The African Development Bank has reiterated its commitment to support women’s empowerment and creation of employment opportunities for the women and youth in the Sahel.
Speaking during a high-level side event convened by the Government of Burkina Faso and the United Nations Fund for Population at the UN Headquarters in New York, Alberic Kacou, AfDB Vice-President for Corporate Services and Human Resources, elaborated the Bank’s programs aimed at supporting empowerment of women and youth under the AfDB’s High 5 development priorities.
The meeting was attended by several Heads of State and Government, including Paul Kagame, President of Rwanda; Idriss Déby, President of Chad, who is also the Chair of the African Union; Peter Mutharika, President of Malawi; Erna Solberg, Prime Minster of Norway; Patrice Talon, President of Benin; Isatou Njie-Saidy, Vice-President of The Gambia; former President of Tanzania, Jakaya Kikwete; and several Ministers and Heads of Delegations.
Kacou reminded the audience that the current global economic headwinds were not only a wakeup call for African countries to diversify their economies, but also to address the structural challenges that have limited the impact of economic growth on poverty reduction and welfare improvement. He explained that the Bank recently launched the Affirmative Finance Action for Women in Africa (AFAWA), a program that will invest US $300 million and leverage an additional US $3 billion to support African countries to create an enabling environment for women in business.
The Vice-President noted that Africa will have by far the largest population of youth in the world – over 800 million by 2050. In order for this demographic bulge to be turned into a demographic dividend, African countries must invest in providing quality education to youth, to equip them with the right skills and tools to would prepare them for the jobs of tomorrow – particularly skilled trades that are focused on high technology and engineering.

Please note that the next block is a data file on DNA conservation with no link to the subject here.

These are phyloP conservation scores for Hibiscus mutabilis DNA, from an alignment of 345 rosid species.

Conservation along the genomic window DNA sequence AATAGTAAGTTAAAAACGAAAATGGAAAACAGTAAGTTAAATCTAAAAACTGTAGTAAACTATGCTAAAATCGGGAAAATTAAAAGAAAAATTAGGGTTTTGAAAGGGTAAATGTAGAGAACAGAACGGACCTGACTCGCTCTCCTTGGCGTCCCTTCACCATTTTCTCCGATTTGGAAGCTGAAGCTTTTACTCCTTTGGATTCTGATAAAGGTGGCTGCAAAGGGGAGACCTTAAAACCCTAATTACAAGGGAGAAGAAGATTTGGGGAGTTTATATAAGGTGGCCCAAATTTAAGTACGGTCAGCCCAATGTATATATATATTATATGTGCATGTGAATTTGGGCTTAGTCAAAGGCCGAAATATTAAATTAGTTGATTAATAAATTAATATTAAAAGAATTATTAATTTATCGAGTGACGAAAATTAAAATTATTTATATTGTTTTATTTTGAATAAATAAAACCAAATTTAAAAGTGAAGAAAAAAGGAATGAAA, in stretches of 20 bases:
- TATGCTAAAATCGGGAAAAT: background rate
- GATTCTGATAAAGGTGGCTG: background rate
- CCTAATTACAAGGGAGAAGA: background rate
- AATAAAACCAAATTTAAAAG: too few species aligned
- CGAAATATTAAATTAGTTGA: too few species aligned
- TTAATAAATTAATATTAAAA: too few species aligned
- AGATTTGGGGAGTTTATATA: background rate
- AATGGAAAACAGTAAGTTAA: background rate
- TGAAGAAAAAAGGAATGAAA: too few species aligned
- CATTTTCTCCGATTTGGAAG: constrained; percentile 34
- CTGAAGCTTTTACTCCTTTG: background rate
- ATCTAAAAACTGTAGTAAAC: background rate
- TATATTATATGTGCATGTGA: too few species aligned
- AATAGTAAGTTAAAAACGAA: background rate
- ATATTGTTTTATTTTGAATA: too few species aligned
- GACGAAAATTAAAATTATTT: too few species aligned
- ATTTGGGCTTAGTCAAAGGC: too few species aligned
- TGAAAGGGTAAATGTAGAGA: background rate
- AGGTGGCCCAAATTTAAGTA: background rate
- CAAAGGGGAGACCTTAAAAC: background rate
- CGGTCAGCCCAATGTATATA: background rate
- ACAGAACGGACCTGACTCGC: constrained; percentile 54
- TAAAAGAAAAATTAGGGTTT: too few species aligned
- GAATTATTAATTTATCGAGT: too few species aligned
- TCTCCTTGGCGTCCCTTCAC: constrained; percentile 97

It is for this reason, the Vice-President explained, that the African Development Bank has launched the “Jobs for Youth in Africa” Initiative, a flagship program that will address youth unemployment in Africa. The program will stimulate the creation of 25 million jobs within the next ten years, he explained. A total of US $3 billion will be mobilized to support young entrepreneurs in Africa, with a special focus on business incubation. It will also facilitate the establishment of skills enhancement zones to foster better links between skills and industrial development.
The side event was chaired by the President of the Burkina Faso, Roch Marc Christian Kaboré, who underscored the need for development partners to work together to support African countries in closing the gender gap, investing in programs to support education and empowerment of women in Africa. President Kaboré reaffirmed Africa’s commitment to the three tenets of the demographic dividend: education, empowerment and employment. He explained that both the African Union Vision 2063 and the Sustainable Development Goals enshrined the demographic dividend as a key pillar in national development policy and planning.
Earlier, Presidents Paul Kagame of Rwanda and Peter Mutharika of Malawi both explained that positive political leadership are essential in ensuring that Africa translates the demographic dividend into an economic opportunity for the continent. The high-level side event was held on the first day of the high-level segment of the 71st United Nations General Assembly in New York.